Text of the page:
NIRC on the blacking by dockers of container lorries (from FT, 19.5.72):

The attitude of the TGWU to the Hull docks dispute had been 'the negation of leadership'. Sir John Donaldson (President of the NIRC) said the union's argument had been that if it disciplined its shop stewards for not following union policy it would lose members to the rival "blue union". "In giving effect to these considerations they not only confuse the short with the long term, they also confuse popularity with leadership. Firm leadership will seldom achieve popularity, but it will achieve respect ... Every union has dissenters and they have a real contribution to make. But members who act in defiance of the union policy of obeying Court orders are a liability which the union could well be without." 

'Sir John then turned to the position of North Sea Ferries, the employers of the dockers who have been operating the blacking. Why, he asked, had the company taken no action? "The short answer is that, like the union, they are afraid to do so. In this they are not alone, for we know of no employer in a similar position who has taken any action ... The Industrial Relations Act did not only call for representative, responsible and effective trade unions. It called for the same qualities among employers ... Good, industrial relations does not mean a free-for- all in which the prizes go to the strong and the community goes to the wall. It means a relationship based on the observance of the law, respect for the rights of others and due regard for the general interests of the community." And the community, said Sir John, was not limited to employers and unions - still less to registered dock workers. "The community means us all."

(on blacking in Liverpool, from FT of 13.5.72):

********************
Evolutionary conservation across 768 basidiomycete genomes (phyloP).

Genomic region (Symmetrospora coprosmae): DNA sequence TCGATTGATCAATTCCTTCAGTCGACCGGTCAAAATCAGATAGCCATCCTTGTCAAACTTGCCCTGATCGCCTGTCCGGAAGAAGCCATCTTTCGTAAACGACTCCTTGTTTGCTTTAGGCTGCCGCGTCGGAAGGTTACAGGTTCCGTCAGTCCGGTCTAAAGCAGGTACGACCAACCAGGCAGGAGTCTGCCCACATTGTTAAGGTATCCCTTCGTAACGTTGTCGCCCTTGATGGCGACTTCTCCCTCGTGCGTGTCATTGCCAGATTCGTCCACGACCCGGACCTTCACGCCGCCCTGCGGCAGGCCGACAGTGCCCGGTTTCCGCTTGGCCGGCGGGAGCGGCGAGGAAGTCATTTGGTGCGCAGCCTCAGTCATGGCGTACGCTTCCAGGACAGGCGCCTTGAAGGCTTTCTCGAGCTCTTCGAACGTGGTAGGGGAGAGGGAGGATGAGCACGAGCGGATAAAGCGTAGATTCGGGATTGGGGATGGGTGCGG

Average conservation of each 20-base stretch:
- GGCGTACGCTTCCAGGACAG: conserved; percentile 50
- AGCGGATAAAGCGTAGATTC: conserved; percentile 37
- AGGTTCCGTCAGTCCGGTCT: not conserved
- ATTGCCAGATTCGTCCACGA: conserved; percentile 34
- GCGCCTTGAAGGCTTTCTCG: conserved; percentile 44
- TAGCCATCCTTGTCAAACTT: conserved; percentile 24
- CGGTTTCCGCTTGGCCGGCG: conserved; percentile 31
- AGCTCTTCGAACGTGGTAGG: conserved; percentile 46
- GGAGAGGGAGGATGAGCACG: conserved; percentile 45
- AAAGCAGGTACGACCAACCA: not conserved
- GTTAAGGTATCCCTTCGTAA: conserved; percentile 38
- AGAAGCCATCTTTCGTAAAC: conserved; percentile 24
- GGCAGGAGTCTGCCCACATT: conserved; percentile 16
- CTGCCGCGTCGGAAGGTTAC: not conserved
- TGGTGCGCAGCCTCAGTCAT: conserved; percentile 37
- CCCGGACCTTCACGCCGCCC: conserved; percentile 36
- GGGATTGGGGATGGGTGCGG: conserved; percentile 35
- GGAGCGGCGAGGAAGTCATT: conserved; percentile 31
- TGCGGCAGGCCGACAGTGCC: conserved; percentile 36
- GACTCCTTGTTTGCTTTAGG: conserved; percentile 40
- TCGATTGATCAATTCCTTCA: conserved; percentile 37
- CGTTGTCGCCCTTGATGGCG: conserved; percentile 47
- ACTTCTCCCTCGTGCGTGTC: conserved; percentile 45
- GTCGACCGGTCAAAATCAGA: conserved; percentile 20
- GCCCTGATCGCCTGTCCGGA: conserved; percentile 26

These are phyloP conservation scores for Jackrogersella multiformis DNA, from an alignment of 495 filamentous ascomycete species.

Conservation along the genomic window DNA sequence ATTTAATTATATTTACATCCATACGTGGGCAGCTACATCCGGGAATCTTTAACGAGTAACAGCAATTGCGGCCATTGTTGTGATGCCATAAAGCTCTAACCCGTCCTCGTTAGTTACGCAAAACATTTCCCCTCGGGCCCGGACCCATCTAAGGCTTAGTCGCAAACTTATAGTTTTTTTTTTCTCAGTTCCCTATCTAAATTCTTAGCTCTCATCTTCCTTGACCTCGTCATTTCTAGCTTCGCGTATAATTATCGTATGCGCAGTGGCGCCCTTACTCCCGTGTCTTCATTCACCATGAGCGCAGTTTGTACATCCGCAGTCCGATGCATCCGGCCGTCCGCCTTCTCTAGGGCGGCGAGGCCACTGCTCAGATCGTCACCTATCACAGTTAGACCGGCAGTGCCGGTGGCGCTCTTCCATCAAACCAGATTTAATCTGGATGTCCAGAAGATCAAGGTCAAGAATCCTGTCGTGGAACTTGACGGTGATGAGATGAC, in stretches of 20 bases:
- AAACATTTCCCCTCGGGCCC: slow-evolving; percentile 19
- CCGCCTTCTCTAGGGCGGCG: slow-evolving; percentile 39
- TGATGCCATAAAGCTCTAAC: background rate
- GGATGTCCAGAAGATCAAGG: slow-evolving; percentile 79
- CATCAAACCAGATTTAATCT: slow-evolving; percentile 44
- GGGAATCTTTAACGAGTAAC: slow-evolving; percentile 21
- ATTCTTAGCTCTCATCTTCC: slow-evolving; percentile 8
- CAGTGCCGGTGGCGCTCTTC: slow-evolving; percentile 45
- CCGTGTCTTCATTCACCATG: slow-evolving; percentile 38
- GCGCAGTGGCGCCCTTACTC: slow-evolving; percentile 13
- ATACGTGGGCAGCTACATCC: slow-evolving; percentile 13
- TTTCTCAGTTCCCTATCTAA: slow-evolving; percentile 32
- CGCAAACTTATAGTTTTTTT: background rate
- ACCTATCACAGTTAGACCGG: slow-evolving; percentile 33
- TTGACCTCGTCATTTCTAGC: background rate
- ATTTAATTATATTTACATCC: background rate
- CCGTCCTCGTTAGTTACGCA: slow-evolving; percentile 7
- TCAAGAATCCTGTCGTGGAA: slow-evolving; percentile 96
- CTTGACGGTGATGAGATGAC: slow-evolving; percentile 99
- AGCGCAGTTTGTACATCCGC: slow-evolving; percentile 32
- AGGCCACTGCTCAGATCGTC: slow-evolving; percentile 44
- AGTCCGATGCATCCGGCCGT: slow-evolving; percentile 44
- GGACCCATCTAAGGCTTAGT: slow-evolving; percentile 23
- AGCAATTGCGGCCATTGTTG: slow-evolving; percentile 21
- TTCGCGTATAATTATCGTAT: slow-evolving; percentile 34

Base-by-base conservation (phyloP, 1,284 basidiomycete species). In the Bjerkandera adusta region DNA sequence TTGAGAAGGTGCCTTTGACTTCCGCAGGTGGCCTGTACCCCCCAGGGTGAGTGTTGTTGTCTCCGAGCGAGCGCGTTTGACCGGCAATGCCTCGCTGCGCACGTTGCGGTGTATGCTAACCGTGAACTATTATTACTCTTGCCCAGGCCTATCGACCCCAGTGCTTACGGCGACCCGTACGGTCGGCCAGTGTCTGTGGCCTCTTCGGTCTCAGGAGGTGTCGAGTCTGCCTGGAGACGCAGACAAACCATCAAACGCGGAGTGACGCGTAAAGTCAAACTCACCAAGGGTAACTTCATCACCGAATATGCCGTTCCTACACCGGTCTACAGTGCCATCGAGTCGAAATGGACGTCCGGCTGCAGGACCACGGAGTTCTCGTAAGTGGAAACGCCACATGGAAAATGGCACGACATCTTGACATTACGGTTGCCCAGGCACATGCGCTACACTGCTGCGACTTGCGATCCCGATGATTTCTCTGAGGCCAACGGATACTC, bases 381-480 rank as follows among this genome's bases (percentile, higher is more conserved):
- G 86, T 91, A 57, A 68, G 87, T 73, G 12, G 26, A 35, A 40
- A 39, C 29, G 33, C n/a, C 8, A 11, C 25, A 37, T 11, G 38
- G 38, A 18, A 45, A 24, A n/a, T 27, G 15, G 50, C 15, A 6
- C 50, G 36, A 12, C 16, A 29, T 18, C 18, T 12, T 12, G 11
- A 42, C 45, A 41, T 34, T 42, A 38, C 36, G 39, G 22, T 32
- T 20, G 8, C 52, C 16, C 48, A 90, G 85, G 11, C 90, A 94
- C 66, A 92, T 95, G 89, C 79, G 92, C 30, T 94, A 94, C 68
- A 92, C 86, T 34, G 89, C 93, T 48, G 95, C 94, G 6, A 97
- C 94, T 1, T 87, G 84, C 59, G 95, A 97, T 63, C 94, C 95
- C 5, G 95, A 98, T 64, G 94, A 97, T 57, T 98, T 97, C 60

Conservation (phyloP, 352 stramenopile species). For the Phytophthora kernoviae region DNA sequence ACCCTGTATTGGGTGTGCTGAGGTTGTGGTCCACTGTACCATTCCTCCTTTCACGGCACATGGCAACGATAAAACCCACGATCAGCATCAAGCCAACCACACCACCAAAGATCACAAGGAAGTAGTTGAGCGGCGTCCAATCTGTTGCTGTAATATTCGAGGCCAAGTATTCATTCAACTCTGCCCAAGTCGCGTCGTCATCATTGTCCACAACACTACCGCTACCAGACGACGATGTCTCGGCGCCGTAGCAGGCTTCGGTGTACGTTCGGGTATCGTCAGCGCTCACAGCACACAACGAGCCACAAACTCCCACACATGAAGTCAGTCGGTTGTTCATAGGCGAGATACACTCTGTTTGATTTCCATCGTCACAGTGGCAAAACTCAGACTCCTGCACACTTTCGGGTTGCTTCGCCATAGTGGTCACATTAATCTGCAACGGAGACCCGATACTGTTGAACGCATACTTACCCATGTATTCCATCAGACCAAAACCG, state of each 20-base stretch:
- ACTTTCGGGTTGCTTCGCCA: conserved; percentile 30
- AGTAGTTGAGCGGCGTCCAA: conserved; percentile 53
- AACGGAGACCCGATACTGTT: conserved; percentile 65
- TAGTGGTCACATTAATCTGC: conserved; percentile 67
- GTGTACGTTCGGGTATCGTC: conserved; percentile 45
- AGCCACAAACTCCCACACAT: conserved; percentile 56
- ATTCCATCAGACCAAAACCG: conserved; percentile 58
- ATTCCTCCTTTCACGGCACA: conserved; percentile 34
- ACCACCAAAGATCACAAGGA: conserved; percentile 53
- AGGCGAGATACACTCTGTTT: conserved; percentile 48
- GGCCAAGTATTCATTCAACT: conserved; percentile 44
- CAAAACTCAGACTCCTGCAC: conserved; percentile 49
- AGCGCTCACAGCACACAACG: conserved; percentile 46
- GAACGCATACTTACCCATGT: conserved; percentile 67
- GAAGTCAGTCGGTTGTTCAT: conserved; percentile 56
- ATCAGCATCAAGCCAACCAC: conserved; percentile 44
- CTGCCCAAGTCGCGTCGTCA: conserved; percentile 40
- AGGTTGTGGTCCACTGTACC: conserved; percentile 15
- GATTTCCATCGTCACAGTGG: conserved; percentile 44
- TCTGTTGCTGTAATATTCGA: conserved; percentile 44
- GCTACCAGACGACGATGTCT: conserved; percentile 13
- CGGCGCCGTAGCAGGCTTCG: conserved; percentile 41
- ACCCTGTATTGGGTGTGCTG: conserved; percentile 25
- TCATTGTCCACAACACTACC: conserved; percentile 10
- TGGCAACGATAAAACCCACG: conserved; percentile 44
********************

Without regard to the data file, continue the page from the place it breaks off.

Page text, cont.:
"The nub of the union's case was that the union was not responsible for disobedience of court orders by its shop stewards if they were acting outside their authority from the union and despite its advice. The essence of the shop stewards position was that although chosen by the shop floor, he was the union's representative. 'Certainly their importance in union organisation cannot be doubted. Mr. Jones in fact stated on television that "we do not call on shop stewards to obey the union - they are the union"' ... The union's argument was that the Court's order was directed to the union and not the shop stewards; that the 'blacking' was not being undertaken on the union's behalf and did not therefore constitute a breach of the order - and that in any event the union was not accountable. 'If this was the law, the law would indeed be an ass. But it is not,' declared Sir John ... The action had been taken for the union's benefit ... It was significant that although various union officers had advised that court's orders should be obeyed and the 'blacking' discontinued, at no time had anyone said that it must cease - that action in such circumstances was contrary to union policy and unauthorised ... The president continued that Mr. Pain (Union's QC) had submitted that the union could do nothing to prevent the shop stewards continuing theIndustrial Relations Action ... and that any action to withdraw their credentials would only aggravate a worsening industrial situation ... 'But the voluntary principle and active participation by the membership are not an excuse for irresponsibility and lawlessness ... It is not for this court to tell the leaders of the union how to do their duty. But it is for us to point out where that duty lies.' ... It might well be right that withdrawal of the shop stewards' credentials would be damaging to industrial relations, and could lead to a strike and great damage to the economy. These dangers were obvious, but were short-term dangers and must be faced so that in the longer term we might have an orderly system of industrial relations of which we could ail be proud. 'This will take leadership and courage in full measure. Surely the union has both.'"